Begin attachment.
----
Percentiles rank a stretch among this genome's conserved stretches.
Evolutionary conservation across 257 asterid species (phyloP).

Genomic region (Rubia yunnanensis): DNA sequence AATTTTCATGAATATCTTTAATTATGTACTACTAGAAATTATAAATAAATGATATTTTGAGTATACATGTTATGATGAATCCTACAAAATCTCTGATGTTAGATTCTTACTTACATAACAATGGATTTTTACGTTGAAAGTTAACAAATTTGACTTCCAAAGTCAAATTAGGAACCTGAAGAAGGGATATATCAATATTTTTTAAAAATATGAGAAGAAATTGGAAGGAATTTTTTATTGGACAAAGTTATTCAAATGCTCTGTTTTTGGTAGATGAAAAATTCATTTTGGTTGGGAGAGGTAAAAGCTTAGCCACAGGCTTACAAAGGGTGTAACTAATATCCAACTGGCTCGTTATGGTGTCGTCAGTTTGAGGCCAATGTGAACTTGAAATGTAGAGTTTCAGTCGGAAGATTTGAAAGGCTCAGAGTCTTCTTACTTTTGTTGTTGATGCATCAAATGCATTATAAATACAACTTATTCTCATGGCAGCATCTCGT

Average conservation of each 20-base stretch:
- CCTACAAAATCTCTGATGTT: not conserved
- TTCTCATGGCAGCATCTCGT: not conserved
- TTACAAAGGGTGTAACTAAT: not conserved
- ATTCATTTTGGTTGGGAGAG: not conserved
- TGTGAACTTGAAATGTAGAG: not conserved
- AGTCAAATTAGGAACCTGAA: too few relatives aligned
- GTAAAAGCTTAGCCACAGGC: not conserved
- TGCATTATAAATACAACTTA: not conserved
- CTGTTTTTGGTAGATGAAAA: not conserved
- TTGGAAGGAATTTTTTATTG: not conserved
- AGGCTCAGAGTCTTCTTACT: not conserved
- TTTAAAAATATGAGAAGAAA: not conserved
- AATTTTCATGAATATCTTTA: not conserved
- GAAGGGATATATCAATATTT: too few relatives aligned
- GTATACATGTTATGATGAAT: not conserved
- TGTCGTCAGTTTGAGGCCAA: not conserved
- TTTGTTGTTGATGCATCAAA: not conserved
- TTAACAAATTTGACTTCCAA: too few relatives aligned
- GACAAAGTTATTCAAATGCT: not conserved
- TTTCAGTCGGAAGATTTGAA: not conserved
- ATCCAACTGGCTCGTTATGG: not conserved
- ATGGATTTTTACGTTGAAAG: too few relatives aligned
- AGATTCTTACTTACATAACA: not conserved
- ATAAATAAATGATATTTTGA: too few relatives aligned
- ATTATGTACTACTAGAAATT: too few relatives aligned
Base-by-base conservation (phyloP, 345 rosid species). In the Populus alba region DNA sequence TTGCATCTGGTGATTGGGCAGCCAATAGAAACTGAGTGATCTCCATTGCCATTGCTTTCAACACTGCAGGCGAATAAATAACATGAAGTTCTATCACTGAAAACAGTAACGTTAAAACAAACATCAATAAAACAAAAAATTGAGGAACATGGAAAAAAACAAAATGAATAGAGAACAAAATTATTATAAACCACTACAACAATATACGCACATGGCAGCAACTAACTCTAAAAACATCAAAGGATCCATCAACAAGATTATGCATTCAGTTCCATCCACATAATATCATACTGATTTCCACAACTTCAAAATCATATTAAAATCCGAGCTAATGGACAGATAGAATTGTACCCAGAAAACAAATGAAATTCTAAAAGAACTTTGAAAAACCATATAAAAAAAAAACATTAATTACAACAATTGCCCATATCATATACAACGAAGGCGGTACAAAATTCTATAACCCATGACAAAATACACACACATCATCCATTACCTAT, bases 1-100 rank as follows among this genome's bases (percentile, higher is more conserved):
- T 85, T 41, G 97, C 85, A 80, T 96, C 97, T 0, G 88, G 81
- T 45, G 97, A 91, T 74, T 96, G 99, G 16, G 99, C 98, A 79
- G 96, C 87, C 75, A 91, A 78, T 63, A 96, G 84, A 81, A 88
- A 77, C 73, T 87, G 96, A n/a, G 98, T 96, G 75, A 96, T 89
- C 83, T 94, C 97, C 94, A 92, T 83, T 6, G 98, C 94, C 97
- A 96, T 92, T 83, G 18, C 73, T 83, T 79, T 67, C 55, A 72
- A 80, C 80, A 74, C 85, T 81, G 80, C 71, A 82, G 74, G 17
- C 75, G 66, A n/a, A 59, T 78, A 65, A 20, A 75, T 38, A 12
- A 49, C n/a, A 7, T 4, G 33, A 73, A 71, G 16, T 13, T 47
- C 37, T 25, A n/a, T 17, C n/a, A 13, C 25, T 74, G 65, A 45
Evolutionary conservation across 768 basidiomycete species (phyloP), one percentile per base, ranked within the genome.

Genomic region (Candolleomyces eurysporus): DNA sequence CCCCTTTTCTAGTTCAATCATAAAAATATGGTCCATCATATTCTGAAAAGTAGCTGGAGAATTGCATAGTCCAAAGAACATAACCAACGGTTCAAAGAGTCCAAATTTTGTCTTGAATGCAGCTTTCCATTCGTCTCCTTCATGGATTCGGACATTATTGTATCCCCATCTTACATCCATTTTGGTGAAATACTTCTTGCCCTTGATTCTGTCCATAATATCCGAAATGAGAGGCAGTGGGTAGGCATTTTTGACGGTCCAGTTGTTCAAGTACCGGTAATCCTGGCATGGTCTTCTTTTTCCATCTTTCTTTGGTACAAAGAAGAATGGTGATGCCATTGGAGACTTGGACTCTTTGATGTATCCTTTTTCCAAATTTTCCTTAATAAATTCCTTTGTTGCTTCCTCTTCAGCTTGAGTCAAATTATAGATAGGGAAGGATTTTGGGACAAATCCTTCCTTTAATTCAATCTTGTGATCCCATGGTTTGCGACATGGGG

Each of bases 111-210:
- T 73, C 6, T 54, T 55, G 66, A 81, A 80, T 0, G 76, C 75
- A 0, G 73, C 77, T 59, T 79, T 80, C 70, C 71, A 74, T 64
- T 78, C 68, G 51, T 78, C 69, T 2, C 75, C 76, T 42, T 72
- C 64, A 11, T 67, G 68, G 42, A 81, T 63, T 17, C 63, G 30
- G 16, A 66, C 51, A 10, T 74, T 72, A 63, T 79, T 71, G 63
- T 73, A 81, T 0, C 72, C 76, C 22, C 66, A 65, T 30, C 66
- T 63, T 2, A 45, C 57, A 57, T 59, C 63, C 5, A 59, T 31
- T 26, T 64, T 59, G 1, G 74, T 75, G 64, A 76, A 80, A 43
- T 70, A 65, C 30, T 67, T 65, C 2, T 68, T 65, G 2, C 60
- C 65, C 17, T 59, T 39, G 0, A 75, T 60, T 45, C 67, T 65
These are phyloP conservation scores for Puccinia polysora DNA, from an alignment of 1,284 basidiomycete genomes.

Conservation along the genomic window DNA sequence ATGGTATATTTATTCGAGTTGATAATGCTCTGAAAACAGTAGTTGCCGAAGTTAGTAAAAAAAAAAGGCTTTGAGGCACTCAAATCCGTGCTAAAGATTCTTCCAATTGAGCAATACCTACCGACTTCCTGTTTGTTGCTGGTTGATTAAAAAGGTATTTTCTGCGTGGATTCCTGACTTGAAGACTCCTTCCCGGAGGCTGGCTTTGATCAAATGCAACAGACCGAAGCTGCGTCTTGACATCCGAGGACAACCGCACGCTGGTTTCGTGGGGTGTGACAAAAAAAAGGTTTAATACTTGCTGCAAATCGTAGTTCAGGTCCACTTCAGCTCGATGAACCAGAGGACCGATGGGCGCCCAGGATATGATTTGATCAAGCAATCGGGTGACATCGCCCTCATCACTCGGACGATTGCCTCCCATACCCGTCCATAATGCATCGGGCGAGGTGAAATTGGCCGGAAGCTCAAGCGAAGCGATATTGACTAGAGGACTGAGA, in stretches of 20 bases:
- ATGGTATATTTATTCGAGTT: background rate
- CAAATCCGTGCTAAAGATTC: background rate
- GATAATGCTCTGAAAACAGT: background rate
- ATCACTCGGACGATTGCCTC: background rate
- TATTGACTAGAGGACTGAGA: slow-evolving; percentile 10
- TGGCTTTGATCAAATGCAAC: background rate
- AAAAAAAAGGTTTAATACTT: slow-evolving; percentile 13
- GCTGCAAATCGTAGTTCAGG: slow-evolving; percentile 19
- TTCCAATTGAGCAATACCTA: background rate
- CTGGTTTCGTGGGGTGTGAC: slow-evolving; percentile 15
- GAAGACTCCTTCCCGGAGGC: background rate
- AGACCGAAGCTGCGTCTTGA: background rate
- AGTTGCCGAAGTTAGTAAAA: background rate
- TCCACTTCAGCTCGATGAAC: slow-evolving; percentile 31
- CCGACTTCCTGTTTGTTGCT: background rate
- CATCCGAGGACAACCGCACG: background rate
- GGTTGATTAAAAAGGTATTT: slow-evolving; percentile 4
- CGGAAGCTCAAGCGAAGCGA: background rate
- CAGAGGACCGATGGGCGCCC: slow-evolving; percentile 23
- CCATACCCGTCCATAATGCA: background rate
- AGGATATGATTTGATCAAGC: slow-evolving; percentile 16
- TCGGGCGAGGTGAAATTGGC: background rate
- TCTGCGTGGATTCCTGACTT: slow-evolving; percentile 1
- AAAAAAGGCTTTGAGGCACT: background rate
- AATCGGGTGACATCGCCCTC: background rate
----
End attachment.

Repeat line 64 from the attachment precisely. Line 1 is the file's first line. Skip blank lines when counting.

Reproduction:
- TTCCAATTGAGCAATACCTA: background rate